“As a matter of fact, the so-called default in making payment of interest instalment from December, 2009 till date can hardly be said to constitute to a default that cannot be remedied.” This reply is followed by a letter dated 03.08.2011 issued by the respondent to all the Bond holders wherein they have informed the Bond Holders that in view of the global financial crises the respondent may not be able to redeem the entire amount on the Bonds and therefore they were making additional offers to the Bond holders. The Letter has further detailed the procedure that would follow if the Bond holders agreed to any one of these additional offers. The respondent in this letter would state as follows:
(a) accept the change in coupon rate from 2.5% to zero coupon and 50% of the outstanding Bonds to be immediately converted at a conversion premium which shall be as per the RBI pricing guidelines applicable on the date of conversion. The balance 50% of the outstanding Bonds may be converted on similar terms or will be redeemed at a redemption premium of 111% on the Maturity Date; or
(b) extend the maturity of all the outstanding Bonds by another ten (10) years and then receive 100% of the principal amount outstanding along with interest accrued thereon at the end of ten (10) years with a coupon rate of LIBOR (6 months) + 200 basis points; or
(c) extend the maturity of the outstanding Bonds by another ten (10) years and then offer 10% of the principal amount of the Bonds to the Company for repurchase at each year beginning December 2012 up to and ending December 2022.
This letter serves to inform the Bondholders that the Company wishes to extend the above offers to all Bondholders. Pursuant to the Trust Deed, a resolution on a Reserved Matter requires quorum of two or more persons holding or representing not less than two-thirds in principal amount of the Bonds for the time being outstanding. The Trust Deed also states that such Extraordinary Resolution duly passed shall be binding on Bondholders whether or not they were present at the meeting at which such resolution was passed.
The Company hereby requests that the Bondholders consider and assent to one of the three offers and inform the Trustee (at email@example.com) or the Company (at firstname.lastname@example.org with cc to:email@example.com) of their presence. The Company will then consider the preference of the Bondholders and communicate the decision to the Bondholders. Bondholders are urged to take steps to contact the Trustee or the Company with their preference as soon as possible and, in any case, on or before 11.00am (London time) on August 17, 2011.
The Company will then seek formal Bondholders consent, if sufficient interest is shown for any of the proposals outlined above, to a restructuring through the passing of an Extraordinary Resolution by Bondholders in accordance with the Trust Deed and, assuming that is passed execute and request the Trustee to execute a supplemental trust deed (the “Supplemental Trust Deed”) amending the Trust Deed and the terms and conditions of the Bonds set out in Schedule 1 to the Trust Deed.
M/s.QVT Fund LP and Quintessence Fund L.P. bond holders have responded to the offer as follows:
“QVT. Fund LP and Quintessence Fund L.P. (the “QVT Bondholders”) hereby notify the Bank of New York Mellon, as trustee, (the “Trustee”) for the US$30,000,000 2.5% convertible bonds due 2012 issued by the Company (the “Bonds”) that the QVT Bondholders collectively currently own $13.5 million in aggregate principal amount of the Bonds. The Company has defaulted in payment of interest on the Bonds since December 2009. The QVT Bondholders hereby also notify the Trustee that having reviewed the Company Letter they reject all of the proposed offers set forth in the Company Letter and shall vote against the same if put to vote. Given that the QVT Bondholders own 45% in aggregate principal amount of the Bonds and that they are rejecting the proposed offers contained in the Company Letter, the proposals cannot pass under any circumstances. Please inform the Company of the foregoing.”
(l) All the terms and conditions of the terms sheet was to become operational subject to the completion of the satisfactory documentation and obtaining all the necessary regulatory approvals in connection with Bonds. It appears from the documents filed, that by email dated 02.02.2011, M/s.QVT Fund LP and Quintessence Fund L.P. has informed that they intend to vote against the proposed changes to the FCCB terms. This email has not been disputed by the respondent. Thereafter, on 04.04.2011 M/s.QVT Fund LP and Quintessence Fund L.P., in conformity with condition No.10 of the Bond has instructed the petitioner to issue a notice as set out in Schedule 1 thereto, stating in “a and b” is as follows:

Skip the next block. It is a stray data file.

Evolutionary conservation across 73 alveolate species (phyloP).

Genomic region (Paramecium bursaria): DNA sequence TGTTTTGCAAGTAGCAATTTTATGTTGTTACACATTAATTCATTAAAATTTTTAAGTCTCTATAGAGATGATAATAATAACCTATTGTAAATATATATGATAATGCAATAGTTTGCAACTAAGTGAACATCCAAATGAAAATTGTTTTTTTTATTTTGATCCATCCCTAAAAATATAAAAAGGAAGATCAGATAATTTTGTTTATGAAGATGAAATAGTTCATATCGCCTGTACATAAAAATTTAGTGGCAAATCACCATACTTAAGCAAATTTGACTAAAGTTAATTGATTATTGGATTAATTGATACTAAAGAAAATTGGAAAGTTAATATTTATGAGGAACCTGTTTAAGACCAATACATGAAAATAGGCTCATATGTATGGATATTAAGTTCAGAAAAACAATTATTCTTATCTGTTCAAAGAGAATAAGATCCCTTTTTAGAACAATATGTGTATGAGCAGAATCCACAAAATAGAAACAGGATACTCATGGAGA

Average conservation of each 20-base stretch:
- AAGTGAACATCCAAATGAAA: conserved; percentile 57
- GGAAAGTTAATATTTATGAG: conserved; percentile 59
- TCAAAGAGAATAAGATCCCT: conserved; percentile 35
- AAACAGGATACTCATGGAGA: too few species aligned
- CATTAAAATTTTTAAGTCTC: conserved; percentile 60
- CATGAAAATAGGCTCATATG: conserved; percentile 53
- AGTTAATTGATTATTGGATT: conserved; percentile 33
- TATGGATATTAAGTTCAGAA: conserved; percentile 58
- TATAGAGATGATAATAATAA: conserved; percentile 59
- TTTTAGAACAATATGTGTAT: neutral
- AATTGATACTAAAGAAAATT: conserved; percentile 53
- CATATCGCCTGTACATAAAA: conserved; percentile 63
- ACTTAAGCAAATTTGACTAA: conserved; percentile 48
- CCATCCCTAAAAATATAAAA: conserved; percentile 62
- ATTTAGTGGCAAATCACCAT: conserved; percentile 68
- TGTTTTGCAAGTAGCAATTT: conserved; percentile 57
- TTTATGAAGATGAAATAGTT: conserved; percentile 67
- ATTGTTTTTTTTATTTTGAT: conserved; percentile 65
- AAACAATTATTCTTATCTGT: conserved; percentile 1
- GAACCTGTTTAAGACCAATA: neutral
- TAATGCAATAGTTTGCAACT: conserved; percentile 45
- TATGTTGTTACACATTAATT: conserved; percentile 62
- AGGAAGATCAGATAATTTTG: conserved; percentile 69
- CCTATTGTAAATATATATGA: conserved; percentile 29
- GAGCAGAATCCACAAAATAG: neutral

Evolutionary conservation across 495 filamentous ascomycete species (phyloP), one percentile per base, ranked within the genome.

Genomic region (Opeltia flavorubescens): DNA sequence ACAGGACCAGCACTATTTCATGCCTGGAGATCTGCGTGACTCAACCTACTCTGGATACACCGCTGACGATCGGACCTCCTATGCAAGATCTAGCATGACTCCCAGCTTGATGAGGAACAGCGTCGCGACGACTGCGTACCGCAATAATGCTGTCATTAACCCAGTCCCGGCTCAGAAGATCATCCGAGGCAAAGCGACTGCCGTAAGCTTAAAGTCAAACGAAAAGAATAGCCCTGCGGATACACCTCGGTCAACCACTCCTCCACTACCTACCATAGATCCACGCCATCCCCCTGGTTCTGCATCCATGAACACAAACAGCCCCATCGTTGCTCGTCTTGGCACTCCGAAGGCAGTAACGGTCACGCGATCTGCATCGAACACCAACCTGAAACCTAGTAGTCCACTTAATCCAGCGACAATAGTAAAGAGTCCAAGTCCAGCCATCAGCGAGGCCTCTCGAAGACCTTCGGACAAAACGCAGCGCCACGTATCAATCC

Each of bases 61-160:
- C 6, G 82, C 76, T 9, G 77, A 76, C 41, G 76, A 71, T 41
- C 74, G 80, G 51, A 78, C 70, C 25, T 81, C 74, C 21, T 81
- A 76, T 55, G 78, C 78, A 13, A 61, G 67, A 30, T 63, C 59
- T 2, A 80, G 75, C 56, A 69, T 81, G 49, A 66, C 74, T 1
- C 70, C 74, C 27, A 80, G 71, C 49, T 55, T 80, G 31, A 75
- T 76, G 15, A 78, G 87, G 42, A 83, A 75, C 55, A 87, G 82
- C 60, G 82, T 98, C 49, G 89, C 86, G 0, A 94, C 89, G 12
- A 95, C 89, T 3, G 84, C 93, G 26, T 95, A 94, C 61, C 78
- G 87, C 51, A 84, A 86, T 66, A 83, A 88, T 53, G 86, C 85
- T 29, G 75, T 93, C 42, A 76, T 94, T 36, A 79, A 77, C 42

“(a) an Event of Default has occurred and that acting at the request in writing by the holders of at least 25 per cent in principal amount of the Bonds then outstanding consequently the Bonds are and have become immediately due and payable at their Early Redemption Amount, plus accrued and unpaid interest; and
(b) If the insurer fails to make payment of the Early Redemption Amount and the
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accrued and unpaid interest, in accordance with the provisions of the Trust Deed and the Conditions, enforcement proceedings (including, but not limited to winding up proceedings) will be initiated against the Issuer, entirely at the Issuer’s risk as to costs and consequences thereof.” The Bond holder who holds more than 45% of the principal amount of the Bonds had therefore given permission to the petitioner to institute proceeding for winding up the respondent company. (m) From a complete analysis of the above documents it is clear that the Bond holder who had initially filed a term sheet agreeing to the restructuring of the FCCB in principle has thereafter on 02.02.2011 expressed in writing their intention not to go ahead with restructuring which was reiterated in August, 2011 and forwarded to the respondent as attachment to Email dated 17.08.2011. The notice for default has been issued after the Bond holders had expressed their intention not to proceed further with the restructuring. The notice was issued on 06.04.2011 and the Statutory notice under Section 434(1)(a) of the Act has been issued on 18.05.2011 and the present petition filed on October, 2011. That apart it is after the issue of the Statutory notice that the respondent send a letter dated 03.08.2011 to all the Bond holders asking them to give their assent for any one of the terms of restructuring. It is therefore clearly evident that till the date of the filing of the winding up petition, the restructuring had not taken place and only the preliminary stage of signing the term sheet had taken place. This was also thereafter, revoked by QVT Bond holder in February, 2011. Therefore, the defense that there is no debt and the liability is bonafide disputed rings hollow and is clearly a defense lacking in substance and a moonshine one. (n) The next factor to be considered is whether the liability has been admitted. The petitioner has filed the Balance sheet and the Profit and Loss Account of the Respondent Company for the period 2009-2010 to 2012-2013. The Balance Sheet as on 31.03.2011 would show the FCCB as unsecured loans. The petitioner also produced the Annual Reports from the period 2011-2012 upto 2018-2019. In the 18th Annual Report for the period 2012-2013 in the notes forming part of the Financial Statement under Note:9 Other Liabilities, Note (ii) the following has been added as a postscript. “The Company has raised funds through “foreign currency convertible Bond” which has a option of 50% conversion to equity shares and it was due for redemption/conversion in December 2012. Since there is a suit pending against the Company filed by its bond holders, the same is not yet redeemed a converted”. However in the 20th Annual Report for the period 2014-2015 in the notes forming part of the financial statement the respondent company has stated that a Restructuring had been entered and in terms there of 50% of the bonds worth 15 Million USD has been redeemed and the balance is to be converted into 1,91,53,012 Equity shares. This statement has been appended when the petitioner has filed the winding up petition in the year 2011 itself denying any restructuring argument. The respondent had admitted the liability even in the Balance Sheet for the year 2010-2011 though they would state that the restructuring argument had been entered in June 2009. (o) From the typedset dated 22.01.2011 filed by the petitioner, it is seen that a new Company called M/s.Indowind Power Private Limited has been incorporated on 19.08.2010. This Company has been promoted by the respondent Company and its Director. The respondent Company holds 3,97,500 shares in the newly incorporated Company as on 21.11.2011. The objects of this newly incorporated Company are similar to the respondent Company. In the course of the arguments, the learned Senior Counsel appearing on behalf of the petitioner had argued that the petitioner Company apprehends that the respondent Company would transfer its assets to this newly incorporated Company to avoid the debts payable by them. Considering the financial position of the respondent Company which has declared a loss for the period ended 31.03.2019 the apprehension appears to be well founded. (p) In View of the fact that the dispute put forward by the respondent lacks substance and is contrary to the documents produced and since the liability has been admitted in the Balance Sheet for the year ending 31.03.2011 which is just a few months prior to the filing of the winding up petition and in the light of the Judgments referred herein above, the winding up petition is admitted. The respondent Company is restrained from transferring, alienating encumbering or dealing with its immovable assets. Citation is directed to publish in the Times of India and the Daily Thanthi for 22.06.2020. Post the matter for further hearing on 09.07.2020.